Hurt was equally out-there with his fellow cast members, often engaging them in intellectually stimulating, but usually baffling conversations. Oldman told Entertainment Weekly, "There were times when William would come up to me on the set for a little chat...Matt would come up to me afterwards and ask, 'So what'd you guys talk about?' I'd tell him, 'I have no idea.'"
Lost in Space employed some 750 special effects, from Jim Henson Creature Shop animatronics to CGI. It was a colossal production, spreading over 11 soundstages at Shepperton Studios in England. Angela Cartwright, who appears in Lost in Space as "Reporter No. 2," played the role of Penny Robinson in the original TV series, while Mark Goddard, the original Major Don West, plays the General in the movie adaptation. June Lockhart, the original Maureen Robinson, plays Will Robinson's principal. Originally, all surviving cast members of the TV show were meant to have cameo appearances. Ironically, Bill Mumy and Jonathan Harris, the two actors most supportive of the idea of a new movie (as well as the two most popular characters on the show), did not appear in it. Harris was to have played the man who hired, then betrayed Dr. Smith. Mumy, who would have played the adult Will Robinson, was unable to appear due to contractual obligations elsewhere. However, director Stephen Hopkins maintained that Harris was upset that someone else was playing his signature role.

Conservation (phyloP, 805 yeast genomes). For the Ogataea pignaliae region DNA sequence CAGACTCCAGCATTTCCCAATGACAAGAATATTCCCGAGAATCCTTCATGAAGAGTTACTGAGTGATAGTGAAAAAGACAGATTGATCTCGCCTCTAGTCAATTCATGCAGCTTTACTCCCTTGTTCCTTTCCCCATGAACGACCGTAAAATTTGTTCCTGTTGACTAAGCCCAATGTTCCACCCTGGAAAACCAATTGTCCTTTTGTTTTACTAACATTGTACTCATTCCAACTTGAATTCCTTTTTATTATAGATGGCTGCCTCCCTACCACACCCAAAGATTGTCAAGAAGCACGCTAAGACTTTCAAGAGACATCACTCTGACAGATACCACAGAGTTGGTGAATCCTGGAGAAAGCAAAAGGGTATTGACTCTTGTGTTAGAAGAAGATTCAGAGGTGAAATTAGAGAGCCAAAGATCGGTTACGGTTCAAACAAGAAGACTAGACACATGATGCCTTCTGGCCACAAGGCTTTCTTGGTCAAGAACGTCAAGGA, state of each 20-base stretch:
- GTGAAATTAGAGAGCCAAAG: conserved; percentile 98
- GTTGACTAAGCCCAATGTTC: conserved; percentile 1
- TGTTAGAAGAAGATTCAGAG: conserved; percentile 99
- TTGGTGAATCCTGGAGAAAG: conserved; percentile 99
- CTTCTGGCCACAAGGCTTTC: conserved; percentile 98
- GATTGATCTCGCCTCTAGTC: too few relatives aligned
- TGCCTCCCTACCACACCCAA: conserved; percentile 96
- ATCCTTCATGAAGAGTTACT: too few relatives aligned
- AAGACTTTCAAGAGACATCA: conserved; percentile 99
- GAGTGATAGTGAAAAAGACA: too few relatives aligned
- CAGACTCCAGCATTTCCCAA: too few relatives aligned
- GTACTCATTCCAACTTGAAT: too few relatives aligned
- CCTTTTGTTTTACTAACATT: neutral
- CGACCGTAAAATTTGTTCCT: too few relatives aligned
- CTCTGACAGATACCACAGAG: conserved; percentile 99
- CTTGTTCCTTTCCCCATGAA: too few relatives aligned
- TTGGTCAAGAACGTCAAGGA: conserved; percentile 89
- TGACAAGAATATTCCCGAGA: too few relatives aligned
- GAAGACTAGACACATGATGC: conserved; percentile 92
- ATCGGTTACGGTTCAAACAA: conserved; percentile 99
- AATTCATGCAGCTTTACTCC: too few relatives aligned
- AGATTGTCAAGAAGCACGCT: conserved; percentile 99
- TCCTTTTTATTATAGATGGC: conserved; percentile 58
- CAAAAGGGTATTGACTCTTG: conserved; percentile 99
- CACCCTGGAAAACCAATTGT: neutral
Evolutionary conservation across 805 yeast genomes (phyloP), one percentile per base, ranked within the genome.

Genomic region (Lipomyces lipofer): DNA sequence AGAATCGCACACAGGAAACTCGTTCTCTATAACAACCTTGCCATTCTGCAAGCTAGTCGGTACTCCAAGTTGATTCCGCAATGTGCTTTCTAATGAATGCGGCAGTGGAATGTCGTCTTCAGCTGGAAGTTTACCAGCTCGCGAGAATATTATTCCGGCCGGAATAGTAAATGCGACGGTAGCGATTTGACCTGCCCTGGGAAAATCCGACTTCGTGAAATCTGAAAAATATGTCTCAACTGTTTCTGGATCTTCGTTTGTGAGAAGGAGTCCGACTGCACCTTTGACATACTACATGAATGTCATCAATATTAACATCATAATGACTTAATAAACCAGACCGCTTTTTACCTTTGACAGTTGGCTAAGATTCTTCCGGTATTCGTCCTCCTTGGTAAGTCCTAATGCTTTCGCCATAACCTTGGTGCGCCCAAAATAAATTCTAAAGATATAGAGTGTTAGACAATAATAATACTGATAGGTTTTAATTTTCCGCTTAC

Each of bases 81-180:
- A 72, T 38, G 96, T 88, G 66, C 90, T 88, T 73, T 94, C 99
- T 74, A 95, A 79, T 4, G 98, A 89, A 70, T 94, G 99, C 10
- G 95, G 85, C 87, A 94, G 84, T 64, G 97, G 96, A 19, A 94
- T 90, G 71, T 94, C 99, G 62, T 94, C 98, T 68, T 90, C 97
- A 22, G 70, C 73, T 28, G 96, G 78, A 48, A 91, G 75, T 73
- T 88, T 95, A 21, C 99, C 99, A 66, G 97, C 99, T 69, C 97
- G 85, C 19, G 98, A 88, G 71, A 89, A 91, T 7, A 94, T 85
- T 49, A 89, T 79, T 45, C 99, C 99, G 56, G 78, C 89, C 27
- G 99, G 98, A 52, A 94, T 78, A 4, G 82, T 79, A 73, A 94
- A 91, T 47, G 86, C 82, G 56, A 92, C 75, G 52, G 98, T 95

Perhaps the most important original series cast member who takes part in Lost in Space is Dick Tufeld, who reprises his role from the TV series as the voice of the Robot. It was Tufeld who made the phrase, "Danger, Will Robinson, Danger!" a common household exclamation during the run of the TV series for little space cadets everywhere. Ironically, while working on the TV show, neither Tufeld nor Bob May, the man inside the robot suit, were ever listed in the credits. Executive producer Irwin Allen, says Tufeld "wanted the audience to think this was a real mechanical man. He actually thought people would believe that."
Casting the film was rather tricky for the producers, since the actors had to be willing to sign up for at least two sequels. Gary Oldman was first to climb aboard. "I wanted to do a movie my son could see," he says. Originally Sean Patrick Flanery was picked for Major Don West, but he was dropped during rehearsals when it became clear he was too small to act against William Hurt, a "towering figure," explained Akiva Goldsman. Matt LeBlanc took his place, initially shuttling every week between Los Angeles and England. LeBlanc would fly to London Saturday morning after shooting NBC's "Friends" on Friday night, work the on the film Monday, Tuesday, Wednesday. LeBlanc would then hop on the Concorde to New York and the red-eye to L.A. to shoot "Friends." On Saturday, he would do it all over again.